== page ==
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Tibet: Features Education and Society Central Tibetan Administration office on society, economy and identity

Central Tibetan Administration office on society, economy and identity

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Tibet-Settlement-Refugees-Bylakuppe-India-2017Bylakuppe In Focus: Part One

In a series of special features, TPI journalist Tashi Choekyi reports from India's largest Tibetan settlement, Bylakuppe, in the southern state of Karnataka, India.

Bylakuppe, South India — The Tibetan settlement Lugsum Samdupling in Bylakuppe, Karnataka State, South India, was established in 1961. This is the first ever Tibetan exile settlement in India. After the Chinese invasion, His Holiness the Dalai Lama and some members of the government of Tibet subsequently fled to India, followed within a year by about 80,000 Tibetans.

His Holiness requested land from Indian Prime Minister Jawaharlal Nehru. He envisioned places where Tibetans could live together and keep their culture alive. His Holiness then sent requests to each state of India, and the Chief Minister of Karnataka state accepted and granted a large parcel of land to Tibetan refugees.

Delek Jongney who is the head of the settlement said, ''the land was not a plain where life could be settled easily, it's all covered with reserved forest. Tibetan people (their ancestors) cleared all the trees, built their houses and constructed all the roads and settled. While there are many Tibetan settlements throughout India, Karnataka has by far the largest number of Tibetans and Bylakuppe itself is the largest Tibetan settlement in terms of both population and land. The total population of Lugsum Samdupling was 11,000, and 8,000 of it is monks and nuns. The remaining 3,000 are farmers and small business holders.

''The income of the families varies, most of the families works really hard that they are very rich and they could afford cars and living a luxuries life, but on the other hand, few families although they works on their level best but were still fighting for their survival, nevertheless no one in the settlement left without three meals in a day'' said Delek Jongney the head of the settlement.

Delek said, ''there are seven camps in Lugsum Samdupling and each camp has 100 families. Most of them are farmers. The Settlement has 3,500 acres for farming. Tibetan people initially depended on farming, and whatever they earned from the grain production was their family income. But the fact is that the income they got from merely farming was never sufficient for their survival. Since the climate and soil are favourable to grow anything, they then started to plant coffee and especially grew black peppers, which added major profit to their business. Also they grow timber which continue to be the source of maximum profit of farmers''.

When asked about identity and responsibility in the settlement as a Tibetan, he mentioned that the identity and responsibilities of Tibet will be their first priority, and will remain in the heart of Tibetan youngsters and elders as well. He also mentioned that they celebrate each and every occasion as a part of culture and organise Buddhism teachings by inviting monks from Sera Jhey monastery and sometimes invite scholars to discuss about Tibetan identity and culture to the young Tibetans.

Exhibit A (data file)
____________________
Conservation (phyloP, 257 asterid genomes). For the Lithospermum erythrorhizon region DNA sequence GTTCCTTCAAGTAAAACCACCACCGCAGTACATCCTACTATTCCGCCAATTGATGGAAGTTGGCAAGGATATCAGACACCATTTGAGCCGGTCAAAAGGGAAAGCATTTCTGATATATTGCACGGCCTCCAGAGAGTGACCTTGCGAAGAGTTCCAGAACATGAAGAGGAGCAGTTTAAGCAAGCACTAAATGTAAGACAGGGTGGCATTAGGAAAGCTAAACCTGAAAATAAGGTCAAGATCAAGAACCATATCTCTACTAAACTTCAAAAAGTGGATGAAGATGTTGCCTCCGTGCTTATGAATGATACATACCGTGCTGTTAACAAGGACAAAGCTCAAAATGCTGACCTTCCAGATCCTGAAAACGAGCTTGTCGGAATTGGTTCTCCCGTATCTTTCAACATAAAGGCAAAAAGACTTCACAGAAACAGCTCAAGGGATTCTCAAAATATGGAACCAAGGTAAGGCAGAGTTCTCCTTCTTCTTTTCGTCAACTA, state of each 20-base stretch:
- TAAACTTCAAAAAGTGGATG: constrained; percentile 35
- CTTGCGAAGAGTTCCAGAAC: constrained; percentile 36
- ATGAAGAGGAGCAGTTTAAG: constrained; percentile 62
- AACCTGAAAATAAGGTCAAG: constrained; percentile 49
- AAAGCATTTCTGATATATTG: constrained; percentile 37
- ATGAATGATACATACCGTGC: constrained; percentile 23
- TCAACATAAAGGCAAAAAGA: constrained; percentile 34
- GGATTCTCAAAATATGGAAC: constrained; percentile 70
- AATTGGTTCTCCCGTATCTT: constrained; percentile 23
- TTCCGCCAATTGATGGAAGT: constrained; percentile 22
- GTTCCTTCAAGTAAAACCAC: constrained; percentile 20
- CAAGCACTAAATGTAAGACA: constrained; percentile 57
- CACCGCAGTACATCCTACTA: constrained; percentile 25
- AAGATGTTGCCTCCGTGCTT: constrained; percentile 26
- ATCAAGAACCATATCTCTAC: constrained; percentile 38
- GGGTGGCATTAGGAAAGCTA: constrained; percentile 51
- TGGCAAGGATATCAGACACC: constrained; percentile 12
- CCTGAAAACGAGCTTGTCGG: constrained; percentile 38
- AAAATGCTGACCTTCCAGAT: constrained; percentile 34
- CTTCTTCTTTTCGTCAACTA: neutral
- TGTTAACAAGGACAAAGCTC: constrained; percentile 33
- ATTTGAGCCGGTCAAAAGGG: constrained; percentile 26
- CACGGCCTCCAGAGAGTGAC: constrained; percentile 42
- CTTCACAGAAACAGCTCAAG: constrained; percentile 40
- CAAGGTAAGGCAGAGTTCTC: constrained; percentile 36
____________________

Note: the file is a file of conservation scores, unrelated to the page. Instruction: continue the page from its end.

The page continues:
In both the schools, Tibetan Children's Village, a non-government organisation, and the Central school for Tibetans, run by Indian government, there are full opportunities to learn Tibetan identity and Tibetan culture, and few fail to grab such opportunities. Likewise for such kids whose minds are diverged, they have full opportunities and the platforms are provided to study, learn and grow in camps as well said Delek.

When asked about the challenges Bylakuppe faces, he said, ''problem or hardship is necessary part in order to improve something to a greater level, for example gold has to pass several furnace in order to prove it glitters, likewise we do face many challenges but we handle it with patient and ideas!''

However Delek said the conditions of the settlement and livelihood of people had greatly improved as compared to the period where people had problems adjusting to the climate and scarcity of food were major issues.

Further, Delek said that people aren't interested in staying in the settlement and working on farms. "The young people, they want to study and work in white collar jobs. Taking these jobs typically means moving to urban centers like Bangalore, Delhi and Mumbai. Tibetan young adults are interested in working in places where profit is abundant, because only then they could help their own families as well as their settlement. In Lugsum Samdupling settlement most of the families have their family members abroad to earn for their survival."

Last Updated ( Monday, 15 May 2017 16:39 )  


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